graphs
view markdownSome notes on computer science graphs.
 Edges are of the form (v1, v2)
 Can be ordered pair or unordered pair
 Definitions
 A weight or cost can be associated with each edge  this is determined by the application
 w is adjacent to v iff (v, w) $\in$ E
 path: sequence of vertices w1, w2, w3, …, wn such that (wi, wi+1) ∈ E for 1 ≤ i < n
 length of a path: number of edges in the path
 simple path: all vertices are distinct
 cycle:
 directed graph: path of length $\geq$ 1 such that w1 = wn
 undirected graph: same, except all edges are distinct
 connected: there is a path from every vertex to every other vertex
 loop: (v, v) $\in$ E
 complete graph: there is an edge between every pair of vertices
 digraph
 directed acyclic graph: no cycles; often called a “DAG”
 strongly connected: there is a path from every vertex to every other vertex
 weakly connected: the underlying undirected graph is connected
 For Google Maps, an adjacency matrix would be infeasible  almost all zeros (sparse)
 an adjacency list would work much better
 an adjacency matrix would work for airline routes
 detect cycle
 dfs from every vertex and keep track of visited, if repeat then cycle
 Topological Sort
 Given a directed acyclic graph, construct an ordering of the vertices such that if there is a path from vi to vj, then vj appears after vi in the ordering
 The result is a linear list of vertices
 indegree of v: number of edges (u, v) – meaning the number of incoming edges
 Algorithm
 start with something of indegree 0
 take it out, and take out the edges that start from it
 keep doing this as we take out more and more edges
 can have multiple possible topological sorts
 Shortest Path
 singlesource  start somewhere, get shortest path to everywhere
 unweighted shortest path  breadth first search
 Weighted Shortest Path
 We assume no negative weight edges
 Djikstra’s algorithm: uses similar ideas as the unweighted case
 Greedy algorithms: do what seems to be best at every decision point
 Djikstra: v^2
 Initialize each vertex’s distance as infinity
 Start at a given vertex s
 Update s’s distance to be 0
 Repeat
 Pick the next unknown vertex with the shortest distance to be the next v
 If no more vertices are unknown, terminate loop
 Mark v as known
 For each edge from v to adjacent unknown vertices w
 If the total distance to w is less than the current distance to w
 Update w’s distance and the path to w
 It picks the unvisited vertex with the lowestdistance, calculates the distance through it to each unvisited neighbor, and updates the neighbor’s distance if smaller. Mark visited (set to red) when done with neighbors.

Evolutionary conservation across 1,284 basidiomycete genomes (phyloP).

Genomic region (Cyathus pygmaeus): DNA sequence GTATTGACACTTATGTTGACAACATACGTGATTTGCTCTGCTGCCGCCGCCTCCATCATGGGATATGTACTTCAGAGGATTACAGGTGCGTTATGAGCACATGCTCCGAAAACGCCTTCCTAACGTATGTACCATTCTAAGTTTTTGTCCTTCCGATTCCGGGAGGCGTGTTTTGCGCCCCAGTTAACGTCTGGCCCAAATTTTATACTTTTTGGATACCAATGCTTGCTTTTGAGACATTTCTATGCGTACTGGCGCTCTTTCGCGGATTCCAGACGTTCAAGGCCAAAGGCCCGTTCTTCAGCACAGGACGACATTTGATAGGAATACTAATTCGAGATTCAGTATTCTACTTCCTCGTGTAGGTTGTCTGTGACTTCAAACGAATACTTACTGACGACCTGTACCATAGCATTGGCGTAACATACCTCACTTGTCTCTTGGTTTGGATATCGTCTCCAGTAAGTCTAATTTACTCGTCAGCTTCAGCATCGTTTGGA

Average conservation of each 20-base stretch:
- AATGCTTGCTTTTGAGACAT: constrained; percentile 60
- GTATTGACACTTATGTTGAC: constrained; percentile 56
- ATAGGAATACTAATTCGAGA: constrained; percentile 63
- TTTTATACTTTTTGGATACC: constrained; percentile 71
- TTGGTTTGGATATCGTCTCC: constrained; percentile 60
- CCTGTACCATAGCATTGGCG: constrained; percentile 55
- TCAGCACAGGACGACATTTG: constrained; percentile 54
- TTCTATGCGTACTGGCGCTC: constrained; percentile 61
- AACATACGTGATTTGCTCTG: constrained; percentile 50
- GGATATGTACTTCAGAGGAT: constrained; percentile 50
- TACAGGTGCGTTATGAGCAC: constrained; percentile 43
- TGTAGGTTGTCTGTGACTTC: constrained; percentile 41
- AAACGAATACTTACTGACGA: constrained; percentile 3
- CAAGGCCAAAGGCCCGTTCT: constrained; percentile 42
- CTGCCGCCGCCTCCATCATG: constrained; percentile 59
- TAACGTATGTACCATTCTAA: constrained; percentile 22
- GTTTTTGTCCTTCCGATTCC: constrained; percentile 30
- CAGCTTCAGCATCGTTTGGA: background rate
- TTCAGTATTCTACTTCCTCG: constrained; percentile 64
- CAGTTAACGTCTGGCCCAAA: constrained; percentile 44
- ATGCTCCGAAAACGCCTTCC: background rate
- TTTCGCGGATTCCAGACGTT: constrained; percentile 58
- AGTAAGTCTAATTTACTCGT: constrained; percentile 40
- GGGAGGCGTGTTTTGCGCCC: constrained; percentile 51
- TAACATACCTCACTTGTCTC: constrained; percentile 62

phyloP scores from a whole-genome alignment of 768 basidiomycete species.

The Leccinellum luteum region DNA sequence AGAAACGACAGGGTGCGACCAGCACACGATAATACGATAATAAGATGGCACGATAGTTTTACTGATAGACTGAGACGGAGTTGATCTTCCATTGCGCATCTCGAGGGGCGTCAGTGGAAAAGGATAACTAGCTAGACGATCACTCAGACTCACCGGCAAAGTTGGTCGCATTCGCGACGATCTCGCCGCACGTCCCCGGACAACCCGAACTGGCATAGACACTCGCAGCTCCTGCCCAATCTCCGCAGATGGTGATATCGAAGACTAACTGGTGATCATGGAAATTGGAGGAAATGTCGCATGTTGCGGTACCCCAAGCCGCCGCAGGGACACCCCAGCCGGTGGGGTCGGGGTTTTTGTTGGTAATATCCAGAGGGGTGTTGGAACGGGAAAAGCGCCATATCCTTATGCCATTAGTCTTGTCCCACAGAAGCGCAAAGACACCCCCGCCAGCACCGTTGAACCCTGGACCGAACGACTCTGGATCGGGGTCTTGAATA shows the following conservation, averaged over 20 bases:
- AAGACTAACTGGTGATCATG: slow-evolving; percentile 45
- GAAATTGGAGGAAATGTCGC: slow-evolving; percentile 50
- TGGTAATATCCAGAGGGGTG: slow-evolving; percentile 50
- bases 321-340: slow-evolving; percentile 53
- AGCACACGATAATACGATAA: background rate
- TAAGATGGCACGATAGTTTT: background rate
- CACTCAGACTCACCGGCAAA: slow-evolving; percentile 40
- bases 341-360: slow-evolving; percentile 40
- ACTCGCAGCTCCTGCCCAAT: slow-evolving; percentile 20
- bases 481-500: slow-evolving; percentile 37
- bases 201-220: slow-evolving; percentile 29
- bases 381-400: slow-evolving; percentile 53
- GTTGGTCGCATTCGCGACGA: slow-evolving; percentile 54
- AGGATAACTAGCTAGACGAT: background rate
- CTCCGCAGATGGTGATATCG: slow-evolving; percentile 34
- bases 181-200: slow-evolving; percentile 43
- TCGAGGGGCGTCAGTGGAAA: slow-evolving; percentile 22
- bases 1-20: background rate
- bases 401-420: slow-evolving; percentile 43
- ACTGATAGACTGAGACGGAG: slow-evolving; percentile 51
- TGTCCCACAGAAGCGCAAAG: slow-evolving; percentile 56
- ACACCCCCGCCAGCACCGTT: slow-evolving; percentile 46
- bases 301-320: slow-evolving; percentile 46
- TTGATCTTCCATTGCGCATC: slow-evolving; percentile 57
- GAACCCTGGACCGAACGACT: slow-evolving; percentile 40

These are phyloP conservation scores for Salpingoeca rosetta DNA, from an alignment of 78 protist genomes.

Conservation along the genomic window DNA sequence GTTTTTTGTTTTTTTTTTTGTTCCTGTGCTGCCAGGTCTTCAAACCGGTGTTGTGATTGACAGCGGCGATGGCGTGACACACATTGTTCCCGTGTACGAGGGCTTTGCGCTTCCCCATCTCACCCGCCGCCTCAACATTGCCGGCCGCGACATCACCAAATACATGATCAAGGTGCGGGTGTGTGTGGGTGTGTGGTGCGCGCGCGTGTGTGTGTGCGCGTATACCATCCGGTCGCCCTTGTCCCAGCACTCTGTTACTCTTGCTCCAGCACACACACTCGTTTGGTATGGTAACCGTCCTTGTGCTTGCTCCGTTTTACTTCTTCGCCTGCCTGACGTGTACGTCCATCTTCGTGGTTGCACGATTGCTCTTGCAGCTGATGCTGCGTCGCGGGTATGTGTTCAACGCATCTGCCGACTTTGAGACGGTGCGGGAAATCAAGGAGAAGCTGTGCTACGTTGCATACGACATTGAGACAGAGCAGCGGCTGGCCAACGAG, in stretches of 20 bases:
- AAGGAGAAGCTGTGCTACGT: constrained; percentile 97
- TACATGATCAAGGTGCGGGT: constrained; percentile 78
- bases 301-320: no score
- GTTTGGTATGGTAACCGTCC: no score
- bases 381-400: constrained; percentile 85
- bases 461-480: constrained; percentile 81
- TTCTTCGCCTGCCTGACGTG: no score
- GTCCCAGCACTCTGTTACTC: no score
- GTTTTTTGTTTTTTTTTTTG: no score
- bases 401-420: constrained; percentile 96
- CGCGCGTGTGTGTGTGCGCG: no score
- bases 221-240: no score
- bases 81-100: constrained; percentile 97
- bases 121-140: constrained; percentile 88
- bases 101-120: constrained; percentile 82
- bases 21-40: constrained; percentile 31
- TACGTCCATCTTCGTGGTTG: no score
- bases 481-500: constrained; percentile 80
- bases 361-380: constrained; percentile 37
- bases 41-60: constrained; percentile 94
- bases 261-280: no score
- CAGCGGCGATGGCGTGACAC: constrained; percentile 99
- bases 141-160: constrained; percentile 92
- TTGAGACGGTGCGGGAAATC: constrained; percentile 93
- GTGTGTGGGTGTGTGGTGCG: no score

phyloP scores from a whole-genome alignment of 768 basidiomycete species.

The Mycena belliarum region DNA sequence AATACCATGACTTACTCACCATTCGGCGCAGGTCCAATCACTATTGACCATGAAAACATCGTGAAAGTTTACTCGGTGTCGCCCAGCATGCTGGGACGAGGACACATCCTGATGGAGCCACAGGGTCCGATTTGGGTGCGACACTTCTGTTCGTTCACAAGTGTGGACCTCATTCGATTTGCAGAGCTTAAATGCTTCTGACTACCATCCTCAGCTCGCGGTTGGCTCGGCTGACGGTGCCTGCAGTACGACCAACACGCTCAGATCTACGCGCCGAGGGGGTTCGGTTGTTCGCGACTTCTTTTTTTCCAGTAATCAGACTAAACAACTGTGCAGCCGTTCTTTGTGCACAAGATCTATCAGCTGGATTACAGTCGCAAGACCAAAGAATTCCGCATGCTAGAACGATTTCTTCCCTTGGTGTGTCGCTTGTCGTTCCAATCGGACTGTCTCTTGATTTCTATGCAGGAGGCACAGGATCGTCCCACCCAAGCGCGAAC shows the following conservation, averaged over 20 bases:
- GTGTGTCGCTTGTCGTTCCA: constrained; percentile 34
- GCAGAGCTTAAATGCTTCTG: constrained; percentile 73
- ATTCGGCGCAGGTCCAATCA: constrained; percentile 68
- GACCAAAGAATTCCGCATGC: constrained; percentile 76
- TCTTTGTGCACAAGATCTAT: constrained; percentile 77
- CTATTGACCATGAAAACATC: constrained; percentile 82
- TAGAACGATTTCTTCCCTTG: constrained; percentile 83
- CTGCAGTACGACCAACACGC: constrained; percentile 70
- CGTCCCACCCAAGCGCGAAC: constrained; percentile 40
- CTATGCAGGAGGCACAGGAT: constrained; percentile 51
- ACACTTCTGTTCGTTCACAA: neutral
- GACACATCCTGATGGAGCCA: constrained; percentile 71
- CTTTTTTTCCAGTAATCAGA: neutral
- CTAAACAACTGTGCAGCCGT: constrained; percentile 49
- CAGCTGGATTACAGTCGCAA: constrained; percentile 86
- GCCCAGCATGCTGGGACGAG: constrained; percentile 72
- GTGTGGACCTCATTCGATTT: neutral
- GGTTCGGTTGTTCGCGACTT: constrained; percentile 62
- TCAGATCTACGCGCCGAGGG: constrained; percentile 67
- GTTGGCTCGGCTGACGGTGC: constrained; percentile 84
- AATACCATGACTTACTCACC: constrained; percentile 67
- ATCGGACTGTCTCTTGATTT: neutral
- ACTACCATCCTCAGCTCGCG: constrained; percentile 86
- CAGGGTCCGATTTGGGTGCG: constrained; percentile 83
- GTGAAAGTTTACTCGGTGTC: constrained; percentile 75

Shortest path from a start node to a finish node

 We can just run Djikstra until we get to the finish node

 Have different kinds of nodes
 Assume you are starting on a “side road”
 Transition to a “main road”
 Transition to a “highway”
 Get as close as you can to your destination via the highway system
 Transition to a “main road”, and get as close as you can to your destination
 Transition to a “side road”, and go to your destination
 Have different kinds of nodes

 Traveling Salesman
 Given a number of cities and the costs of traveling from any city to any other city, what is the leastcost roundtrip route that visits each city exactly once and then returns to the starting city?
 Hamiltonian path: a path in a connected graph that visits each vertex exactly once
 Hamiltonian cycle: a Hamiltonian path that ends where it started
 The traveling salesperson problem is thus to find the least weight Hamiltonian path (cycle) in a connected, weighted graph
 Minimum Spanning Tree
 Want fully connected
 Want to minimize number of links used
 We won’t have cycles
 Any solution is a tree
 Slow algorithm: Construct a spanning tree:
 Start with the graph
 Remove an edge from each cycle
 What remains has the same set of vertices but is a tree
 Spanning Trees
 Minimalweight spanning tree: spanning tree with the minimal total weight
 Generic Minimum Spanning Tree Algorithm
 KnownVertices < {}
 while KnownVertices does not form a spanning tree, loop:
 find edge (u,v) that is “safe” for KnownVertices
 KnownVertices < KnownVertices U {(u,v)}
 end loop
 Prim’s algorithm
 Idea: Grow a tree by adding an edge to the “known” vertices from the “unknown” vertices. Pick the edge with the smallest weight.
 Pick one node as the root,
 Incrementally add edges that connect a “new” vertex to the tree.
 Pick the edge (u,v) where:
 u is in the tree, v is not, AND
 where the edge weight is the smallest of all edges (where u is in the tree and v is not)
 Running time: Same as Dijkstra’s: Θ(e log v)
 Kruskal’s algorithm
 Idea: Grow a forest out of edges that do not create a cycle. Pick an edge with the smallest weight.
 When optimized, it has the same running time as Prim’s and Dijkstra’s: Θ(e log v)
 unoptomized: v^2
 Generic Minimum Spanning Tree Algorithm